The institution of International Women’s Day is now of great importance, as it is synonymous with a stable and institutionalised effort to address the challenges that are jeopardising equality between men and women in the modern international Reality.

In countries with developing economies, but also in countries where they hold religions that do not provide an equal social role for men and women, racial inequality is a given and recommends a daily life. of the Muslim religion. With the swell of the refugee crisis in Europe and the condemnation of this practice by the United Nations General Assembly as early as 2012, a number of concerns are emerging about the effectiveness of the measures adopted by the various European countries to ban clitoralectomy on their territory. Especially in the case of Greece, it is characteristic that the relevant article of the Penal Code refers to „persuading a woman” to be subjected to this practice, which legitimately raises concerns, whether the legislator has understood the very specific characteristics of the method, which  is imposed  and usually on girls  of very youngage.  BBC the only professional perspective of the girl and woman is  prostitution,in conditions of complete lawlessness, as witnessed UNESCOby  τα 32 εκατομμύρια είναι κορίτσιαthe womenthemselves who have been interviewed.  children and adolescents who do not participate in the respective tier remain girls. But apart from the poorest countries, and the developed economic and technological countries should not turn a blind eye to the fact that the most serious manifestations of racial inequalities have now disappeared on their territory. part of the housework. Also, according to statistics collected by UN Forbes Women, women worldwide are paid 23% less thanmen.  The world’s leading women’s football teams amount to just 42.6 m euros. $100 million per year(!). At the same time, only 24% of Members worldwide are women, as are 31% of roles in films featuring lines, 21% of film producers and 26% of people employed in it and programming (UN Women).  UN Women According to a survey of 541 Universities of countries organized by Western standards, only 23% of university professors are women..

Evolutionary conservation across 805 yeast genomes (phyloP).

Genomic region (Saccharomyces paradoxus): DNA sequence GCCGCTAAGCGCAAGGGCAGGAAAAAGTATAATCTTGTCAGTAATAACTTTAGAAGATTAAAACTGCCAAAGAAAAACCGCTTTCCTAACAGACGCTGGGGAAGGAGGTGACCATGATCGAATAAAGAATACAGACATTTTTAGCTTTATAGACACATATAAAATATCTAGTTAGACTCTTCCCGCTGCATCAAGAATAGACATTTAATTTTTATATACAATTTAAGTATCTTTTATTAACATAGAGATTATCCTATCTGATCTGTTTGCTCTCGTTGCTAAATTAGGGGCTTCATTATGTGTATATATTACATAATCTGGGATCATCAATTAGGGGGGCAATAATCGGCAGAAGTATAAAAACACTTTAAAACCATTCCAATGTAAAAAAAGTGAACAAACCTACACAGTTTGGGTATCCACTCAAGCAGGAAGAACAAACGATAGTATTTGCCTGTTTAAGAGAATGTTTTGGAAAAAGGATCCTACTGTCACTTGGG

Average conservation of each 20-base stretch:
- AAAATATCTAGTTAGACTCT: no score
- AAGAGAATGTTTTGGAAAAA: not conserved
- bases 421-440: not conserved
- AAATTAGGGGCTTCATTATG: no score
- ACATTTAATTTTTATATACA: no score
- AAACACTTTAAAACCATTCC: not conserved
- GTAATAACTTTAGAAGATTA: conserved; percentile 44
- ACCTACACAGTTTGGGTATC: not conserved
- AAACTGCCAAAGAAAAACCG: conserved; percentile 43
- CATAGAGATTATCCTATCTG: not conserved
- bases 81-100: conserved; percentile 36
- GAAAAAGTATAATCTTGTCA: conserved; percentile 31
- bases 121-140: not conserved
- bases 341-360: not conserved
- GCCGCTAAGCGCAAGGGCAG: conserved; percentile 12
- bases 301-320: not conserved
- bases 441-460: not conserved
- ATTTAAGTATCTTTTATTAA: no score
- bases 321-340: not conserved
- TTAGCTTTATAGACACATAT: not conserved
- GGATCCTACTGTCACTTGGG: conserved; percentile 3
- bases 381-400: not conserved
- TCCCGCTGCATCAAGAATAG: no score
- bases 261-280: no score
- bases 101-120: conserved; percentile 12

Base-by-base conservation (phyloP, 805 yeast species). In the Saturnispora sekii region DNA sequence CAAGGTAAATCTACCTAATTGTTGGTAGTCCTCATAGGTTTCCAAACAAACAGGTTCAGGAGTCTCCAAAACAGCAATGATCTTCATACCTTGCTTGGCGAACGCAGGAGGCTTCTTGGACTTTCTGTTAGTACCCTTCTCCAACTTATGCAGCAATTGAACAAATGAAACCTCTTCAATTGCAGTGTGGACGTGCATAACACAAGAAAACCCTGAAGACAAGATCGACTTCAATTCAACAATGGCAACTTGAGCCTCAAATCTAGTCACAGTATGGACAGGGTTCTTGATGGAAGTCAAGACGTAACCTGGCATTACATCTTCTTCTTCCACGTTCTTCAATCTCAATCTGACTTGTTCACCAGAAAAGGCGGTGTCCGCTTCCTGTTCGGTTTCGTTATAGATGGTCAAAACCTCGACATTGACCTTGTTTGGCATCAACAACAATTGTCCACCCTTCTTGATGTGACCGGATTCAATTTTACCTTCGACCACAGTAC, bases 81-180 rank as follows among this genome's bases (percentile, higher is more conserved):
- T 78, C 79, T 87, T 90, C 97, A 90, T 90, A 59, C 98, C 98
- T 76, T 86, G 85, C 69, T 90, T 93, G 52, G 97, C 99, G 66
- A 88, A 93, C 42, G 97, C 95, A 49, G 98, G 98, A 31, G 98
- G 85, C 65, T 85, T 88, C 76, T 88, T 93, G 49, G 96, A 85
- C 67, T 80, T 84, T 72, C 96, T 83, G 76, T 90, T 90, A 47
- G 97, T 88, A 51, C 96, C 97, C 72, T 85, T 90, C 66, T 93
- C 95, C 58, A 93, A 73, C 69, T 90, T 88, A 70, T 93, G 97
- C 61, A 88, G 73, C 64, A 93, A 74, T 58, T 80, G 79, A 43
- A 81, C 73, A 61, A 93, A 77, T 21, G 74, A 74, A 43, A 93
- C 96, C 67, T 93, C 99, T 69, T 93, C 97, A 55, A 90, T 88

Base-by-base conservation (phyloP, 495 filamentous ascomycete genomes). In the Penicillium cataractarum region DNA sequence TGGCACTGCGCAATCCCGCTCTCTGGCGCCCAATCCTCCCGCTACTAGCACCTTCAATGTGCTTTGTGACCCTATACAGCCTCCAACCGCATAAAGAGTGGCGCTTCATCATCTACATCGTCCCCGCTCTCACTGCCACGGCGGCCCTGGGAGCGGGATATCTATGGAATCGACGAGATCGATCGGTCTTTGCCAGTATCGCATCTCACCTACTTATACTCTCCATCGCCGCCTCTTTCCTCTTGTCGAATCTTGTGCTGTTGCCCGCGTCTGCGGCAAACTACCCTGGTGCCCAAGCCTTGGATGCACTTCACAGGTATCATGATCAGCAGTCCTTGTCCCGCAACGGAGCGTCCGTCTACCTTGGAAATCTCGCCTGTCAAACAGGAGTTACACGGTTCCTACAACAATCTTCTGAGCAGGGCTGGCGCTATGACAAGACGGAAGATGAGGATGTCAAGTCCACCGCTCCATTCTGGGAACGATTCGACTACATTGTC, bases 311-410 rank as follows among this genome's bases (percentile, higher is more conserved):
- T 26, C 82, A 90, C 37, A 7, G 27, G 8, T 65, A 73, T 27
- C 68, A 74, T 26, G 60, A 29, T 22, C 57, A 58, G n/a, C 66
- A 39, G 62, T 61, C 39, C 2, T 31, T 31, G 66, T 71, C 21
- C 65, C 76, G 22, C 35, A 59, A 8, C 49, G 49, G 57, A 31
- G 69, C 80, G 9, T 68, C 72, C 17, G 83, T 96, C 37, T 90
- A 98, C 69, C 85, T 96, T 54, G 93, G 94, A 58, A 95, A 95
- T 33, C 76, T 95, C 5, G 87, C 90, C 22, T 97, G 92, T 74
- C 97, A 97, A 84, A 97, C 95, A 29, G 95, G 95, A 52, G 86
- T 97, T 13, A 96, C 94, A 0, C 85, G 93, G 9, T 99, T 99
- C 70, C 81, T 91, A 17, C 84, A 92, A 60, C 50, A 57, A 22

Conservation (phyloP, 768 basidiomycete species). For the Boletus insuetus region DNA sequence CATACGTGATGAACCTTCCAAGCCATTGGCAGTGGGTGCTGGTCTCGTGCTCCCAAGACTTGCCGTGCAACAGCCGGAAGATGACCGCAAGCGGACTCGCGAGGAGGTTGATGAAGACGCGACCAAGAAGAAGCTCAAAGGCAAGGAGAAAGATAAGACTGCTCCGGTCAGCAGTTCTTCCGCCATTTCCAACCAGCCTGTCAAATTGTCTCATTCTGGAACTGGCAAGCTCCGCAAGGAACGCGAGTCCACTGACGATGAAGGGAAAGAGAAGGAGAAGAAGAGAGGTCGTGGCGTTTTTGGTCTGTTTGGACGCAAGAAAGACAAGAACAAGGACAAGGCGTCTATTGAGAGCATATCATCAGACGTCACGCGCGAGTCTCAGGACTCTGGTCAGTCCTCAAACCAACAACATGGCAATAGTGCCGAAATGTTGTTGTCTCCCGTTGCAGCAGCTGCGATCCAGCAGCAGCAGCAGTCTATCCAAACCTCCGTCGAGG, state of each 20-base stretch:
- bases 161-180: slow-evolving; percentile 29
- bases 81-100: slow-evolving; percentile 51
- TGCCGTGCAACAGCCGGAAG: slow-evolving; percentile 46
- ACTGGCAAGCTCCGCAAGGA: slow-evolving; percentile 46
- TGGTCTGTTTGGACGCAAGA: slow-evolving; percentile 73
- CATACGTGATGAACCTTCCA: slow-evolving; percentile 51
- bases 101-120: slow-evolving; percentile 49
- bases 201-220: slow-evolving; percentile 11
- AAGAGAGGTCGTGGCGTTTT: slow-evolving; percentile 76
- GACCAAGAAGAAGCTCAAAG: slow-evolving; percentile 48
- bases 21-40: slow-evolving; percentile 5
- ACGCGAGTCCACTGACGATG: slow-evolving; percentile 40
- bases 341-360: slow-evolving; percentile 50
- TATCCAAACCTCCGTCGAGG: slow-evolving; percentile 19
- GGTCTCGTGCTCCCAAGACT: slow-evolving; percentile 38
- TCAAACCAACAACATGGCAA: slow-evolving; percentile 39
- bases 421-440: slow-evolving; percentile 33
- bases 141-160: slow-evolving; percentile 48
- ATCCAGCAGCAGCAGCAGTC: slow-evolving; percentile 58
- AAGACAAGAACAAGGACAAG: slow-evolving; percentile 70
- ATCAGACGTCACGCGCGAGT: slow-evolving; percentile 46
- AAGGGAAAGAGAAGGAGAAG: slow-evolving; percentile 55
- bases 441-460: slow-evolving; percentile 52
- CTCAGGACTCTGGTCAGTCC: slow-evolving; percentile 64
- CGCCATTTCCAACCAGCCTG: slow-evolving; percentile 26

We must admit that the woman does have to overcome additional obstacles intheworkplace, in relation to a man, in order to be heard and taken seriously her work, something that we have all noticed more or less in the context of our daily lives; its workplace. That is why we have to ask ourselves today in Western societies,  is it enough that women are now largely employed, mostly as teachers, nurseries or secretaries? Would it be more legitimate to see women escape certain restrictive standards, which undoubtedly exist with their impact, and to strengthen her involvement in health sciences, natural sciences, computer science, sport?

Alongside all these reasons, it is now a fact that significant rates of gender-based violence are maintained in both more and less affluent societies, since the causes of this remain linked to psychological factors and human instincts. That is why the United Nations has set the achievement of racial equality around the world as the 5th objective of sustainable development..  Such a vision should be the primary concern and objective of any modern society, which aspires to serve and protect the value of man as such and to promote the cooperation and well-being of the sexes, peoples, peoples.

** The statistics come from Wikipedia,the un women’s  UN Women   official Instagrampage, the official UNESCO website  UNESCO  (  unesco. org/en/topic/out-school-children-and-youth) and the BBC News   website  (  bbc. com/news/science-environment-49552812).

**Image sources:

Dodaj komentarz

Twój adres e-mail nie zostanie opublikowany. Wymagane pola są oznaczone *